This is a difficult subject, and the real answer is probably “as much as possible”, given that generally speaking – the more you spend, the better overall experience and better potential for cup quality.

If we’re talking bare minimum, I’d say (at the time of writing) about £300-£400 for a used setup, or about £500-£600 for a new setup. At least.

Speaking from experience I would say if you genuinely can afford to spend more than this, then I think it makes sense to do so, but if you can’t, then you can’t, so just start out where you can. 

I say this because spending more money doesn’t just get you a fancier brand name, or a shiny badge.

Spending more money gets you things like better particle uniformity when grinding, better temperature stability, better steam power for steaming milk, and so on – and all of this makes for a better experience and better coffee.

But as I say, if your budget is low – just start where you are.

If you ask people who know their stuff, and if you look for forum threads on this topic, you’ll likely end up getting advice that you need to spend a fairly significant sum of money to start out with a proper home barista setup. If you get this advice, I would recommend that you ignore it, as I did.

People mean well when giving advice, but some very experienced and clever folk unwittingly give wrong advice, because they’re forgetting that they’re advising someone else, at a completely different level to them.

This happened to me when I started, some folk who I spoke to, including people who I respect a lot, who really know their stuff, told me I needed to invest a minimum of a grand, some told me higher than this, and this was a few years ago too, when you could get a bit more for your money.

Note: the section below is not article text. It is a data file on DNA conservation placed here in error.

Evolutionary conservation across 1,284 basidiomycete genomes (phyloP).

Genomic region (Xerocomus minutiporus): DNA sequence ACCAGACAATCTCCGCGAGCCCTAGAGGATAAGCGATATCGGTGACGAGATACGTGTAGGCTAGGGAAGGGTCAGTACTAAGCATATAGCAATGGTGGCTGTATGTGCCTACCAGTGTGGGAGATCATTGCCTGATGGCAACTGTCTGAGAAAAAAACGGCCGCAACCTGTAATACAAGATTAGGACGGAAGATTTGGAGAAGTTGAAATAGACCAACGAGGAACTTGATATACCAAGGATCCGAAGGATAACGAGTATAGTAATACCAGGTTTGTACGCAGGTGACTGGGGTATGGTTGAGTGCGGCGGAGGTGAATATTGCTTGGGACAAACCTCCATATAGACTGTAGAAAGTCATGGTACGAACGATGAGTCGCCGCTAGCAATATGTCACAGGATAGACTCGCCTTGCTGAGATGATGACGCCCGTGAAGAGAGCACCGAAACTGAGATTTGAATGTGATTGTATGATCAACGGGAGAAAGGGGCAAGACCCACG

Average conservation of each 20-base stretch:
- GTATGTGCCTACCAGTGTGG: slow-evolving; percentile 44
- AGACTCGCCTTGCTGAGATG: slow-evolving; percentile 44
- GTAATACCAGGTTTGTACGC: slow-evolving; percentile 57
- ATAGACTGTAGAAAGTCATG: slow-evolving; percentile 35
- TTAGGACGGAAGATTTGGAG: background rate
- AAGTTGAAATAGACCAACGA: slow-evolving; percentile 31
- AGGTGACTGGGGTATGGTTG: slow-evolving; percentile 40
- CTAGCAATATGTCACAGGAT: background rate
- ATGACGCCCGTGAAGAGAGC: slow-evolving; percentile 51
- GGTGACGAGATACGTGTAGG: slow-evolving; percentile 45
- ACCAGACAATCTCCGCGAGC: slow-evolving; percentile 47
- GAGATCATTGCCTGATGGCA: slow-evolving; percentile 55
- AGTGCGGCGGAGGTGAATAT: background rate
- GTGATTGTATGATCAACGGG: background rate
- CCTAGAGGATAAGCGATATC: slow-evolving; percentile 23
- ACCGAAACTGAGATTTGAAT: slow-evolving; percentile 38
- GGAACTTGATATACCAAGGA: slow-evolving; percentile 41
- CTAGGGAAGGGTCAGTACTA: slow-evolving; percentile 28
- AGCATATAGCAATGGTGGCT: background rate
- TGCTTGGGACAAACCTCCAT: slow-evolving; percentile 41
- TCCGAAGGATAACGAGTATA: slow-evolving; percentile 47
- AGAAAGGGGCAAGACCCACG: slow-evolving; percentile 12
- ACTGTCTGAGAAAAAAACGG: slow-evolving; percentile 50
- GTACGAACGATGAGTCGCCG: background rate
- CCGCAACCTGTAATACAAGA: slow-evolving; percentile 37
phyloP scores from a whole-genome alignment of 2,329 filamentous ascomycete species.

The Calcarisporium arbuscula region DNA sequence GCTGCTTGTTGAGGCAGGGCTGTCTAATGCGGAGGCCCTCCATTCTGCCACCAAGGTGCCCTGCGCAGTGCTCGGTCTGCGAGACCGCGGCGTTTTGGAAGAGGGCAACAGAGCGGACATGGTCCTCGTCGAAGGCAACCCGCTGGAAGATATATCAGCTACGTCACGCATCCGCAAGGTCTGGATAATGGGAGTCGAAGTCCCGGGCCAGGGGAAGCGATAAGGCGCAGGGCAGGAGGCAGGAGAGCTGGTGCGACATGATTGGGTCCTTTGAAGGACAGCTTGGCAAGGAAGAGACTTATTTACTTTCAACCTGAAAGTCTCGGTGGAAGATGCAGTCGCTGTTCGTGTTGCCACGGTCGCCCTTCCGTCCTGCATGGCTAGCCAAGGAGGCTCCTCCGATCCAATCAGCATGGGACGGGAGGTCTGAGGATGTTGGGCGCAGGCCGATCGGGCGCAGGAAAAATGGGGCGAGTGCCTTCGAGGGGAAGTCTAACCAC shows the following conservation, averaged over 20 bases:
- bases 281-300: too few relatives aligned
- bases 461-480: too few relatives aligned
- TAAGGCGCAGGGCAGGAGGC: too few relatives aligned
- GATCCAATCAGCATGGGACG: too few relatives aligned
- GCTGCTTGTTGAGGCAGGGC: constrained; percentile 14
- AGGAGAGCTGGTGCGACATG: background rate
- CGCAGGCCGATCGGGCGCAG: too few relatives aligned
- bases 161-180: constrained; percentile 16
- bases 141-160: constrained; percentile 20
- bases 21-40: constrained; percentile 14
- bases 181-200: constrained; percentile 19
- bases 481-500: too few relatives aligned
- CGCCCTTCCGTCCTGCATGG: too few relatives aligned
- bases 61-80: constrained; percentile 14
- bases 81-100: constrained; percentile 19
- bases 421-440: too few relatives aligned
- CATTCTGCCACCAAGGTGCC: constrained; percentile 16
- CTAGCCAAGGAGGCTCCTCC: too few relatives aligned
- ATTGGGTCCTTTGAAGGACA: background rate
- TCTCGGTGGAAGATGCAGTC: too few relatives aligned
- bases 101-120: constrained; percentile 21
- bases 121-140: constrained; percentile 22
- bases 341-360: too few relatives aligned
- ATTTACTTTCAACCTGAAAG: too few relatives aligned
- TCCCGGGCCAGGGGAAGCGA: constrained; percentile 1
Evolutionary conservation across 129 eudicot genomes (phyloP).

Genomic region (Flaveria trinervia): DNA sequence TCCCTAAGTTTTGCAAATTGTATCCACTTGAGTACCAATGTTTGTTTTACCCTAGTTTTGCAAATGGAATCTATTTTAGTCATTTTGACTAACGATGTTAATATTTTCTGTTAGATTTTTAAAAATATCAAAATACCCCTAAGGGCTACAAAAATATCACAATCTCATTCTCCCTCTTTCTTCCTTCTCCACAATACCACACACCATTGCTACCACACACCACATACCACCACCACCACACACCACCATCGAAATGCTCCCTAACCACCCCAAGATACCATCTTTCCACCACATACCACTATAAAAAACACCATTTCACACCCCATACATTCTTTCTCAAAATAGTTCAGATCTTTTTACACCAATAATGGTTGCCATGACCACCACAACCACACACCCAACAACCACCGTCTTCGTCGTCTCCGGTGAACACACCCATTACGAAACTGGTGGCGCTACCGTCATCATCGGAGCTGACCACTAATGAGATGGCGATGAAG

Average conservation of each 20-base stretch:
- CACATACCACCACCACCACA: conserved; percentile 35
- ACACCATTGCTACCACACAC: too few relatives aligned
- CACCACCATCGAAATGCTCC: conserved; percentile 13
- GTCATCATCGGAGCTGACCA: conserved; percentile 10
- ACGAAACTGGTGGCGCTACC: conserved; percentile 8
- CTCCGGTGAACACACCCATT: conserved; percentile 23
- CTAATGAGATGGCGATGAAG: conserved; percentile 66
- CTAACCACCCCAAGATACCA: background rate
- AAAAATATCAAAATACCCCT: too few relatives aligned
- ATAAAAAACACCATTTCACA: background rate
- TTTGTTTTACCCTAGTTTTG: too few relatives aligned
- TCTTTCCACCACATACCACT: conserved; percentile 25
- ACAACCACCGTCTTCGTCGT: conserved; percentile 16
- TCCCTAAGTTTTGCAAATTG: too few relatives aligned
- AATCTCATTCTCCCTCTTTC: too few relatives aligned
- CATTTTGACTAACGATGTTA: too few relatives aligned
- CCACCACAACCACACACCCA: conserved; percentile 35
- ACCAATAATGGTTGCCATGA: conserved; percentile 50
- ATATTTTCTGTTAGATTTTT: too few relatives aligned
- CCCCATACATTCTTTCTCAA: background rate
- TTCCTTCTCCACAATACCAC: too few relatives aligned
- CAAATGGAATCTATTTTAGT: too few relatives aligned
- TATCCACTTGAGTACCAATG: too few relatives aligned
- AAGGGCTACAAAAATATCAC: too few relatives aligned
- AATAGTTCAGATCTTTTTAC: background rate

What these people were forgetting, is that I was a newby home barista, with a very limited palate in comparison to theirs, and my standards at that point were definitely not at their level, so they needed to put themselves in my position in order to advise on what setup may be acceptable, and this is something that people don’t tend to do.

While someone who’s much further along the home barista journey, or someone who’s a pro in the industry, who can detect the subtle difference in a coffee depending on whether the coffee has been ground with conical burrs or flat burrs, for instance, may not be happy with the results that you can get with an entry level setup, that doesn’t mean you’re not going to be happy with them. 

This is my Gaggia Classic 2003. Cost me £100.
This is my Gaggia Classic 2003. Cost me £100.

I started out with a used 2003 Gaggia classic, which cost me £100, and a smart grinder pro which I think cost me about £130 if I recall correctly.

I spent about £15 on the Rancilio Silvia steam wand mod – so under £250, and I was VERY happy with the results from this setup as my first home barista espresso setup.

I was lucky, the Gaggia Classic does tend to hold its value a lot more now than it did back then, so if you’re looking for a used classic now it’ll probably cost you a bit more. 

I was able to learn the basics with this setup, and pull shots that my palate was very impressed with, and I was able to texture milk to make milkies that I was incredibly happy with.

If I’d have started out with a £3k setup, it wouldn’t have made a blind bit of difference to me in initially, at least in terms of taste, and I probably wouldn’t have begun to experience the fairly subtle benefits that a setup of this calibre may have provided, for at least a couple of years. 

By the way, I still have the old gaggia classic, and the smart grinder pro, they’re both still going strong.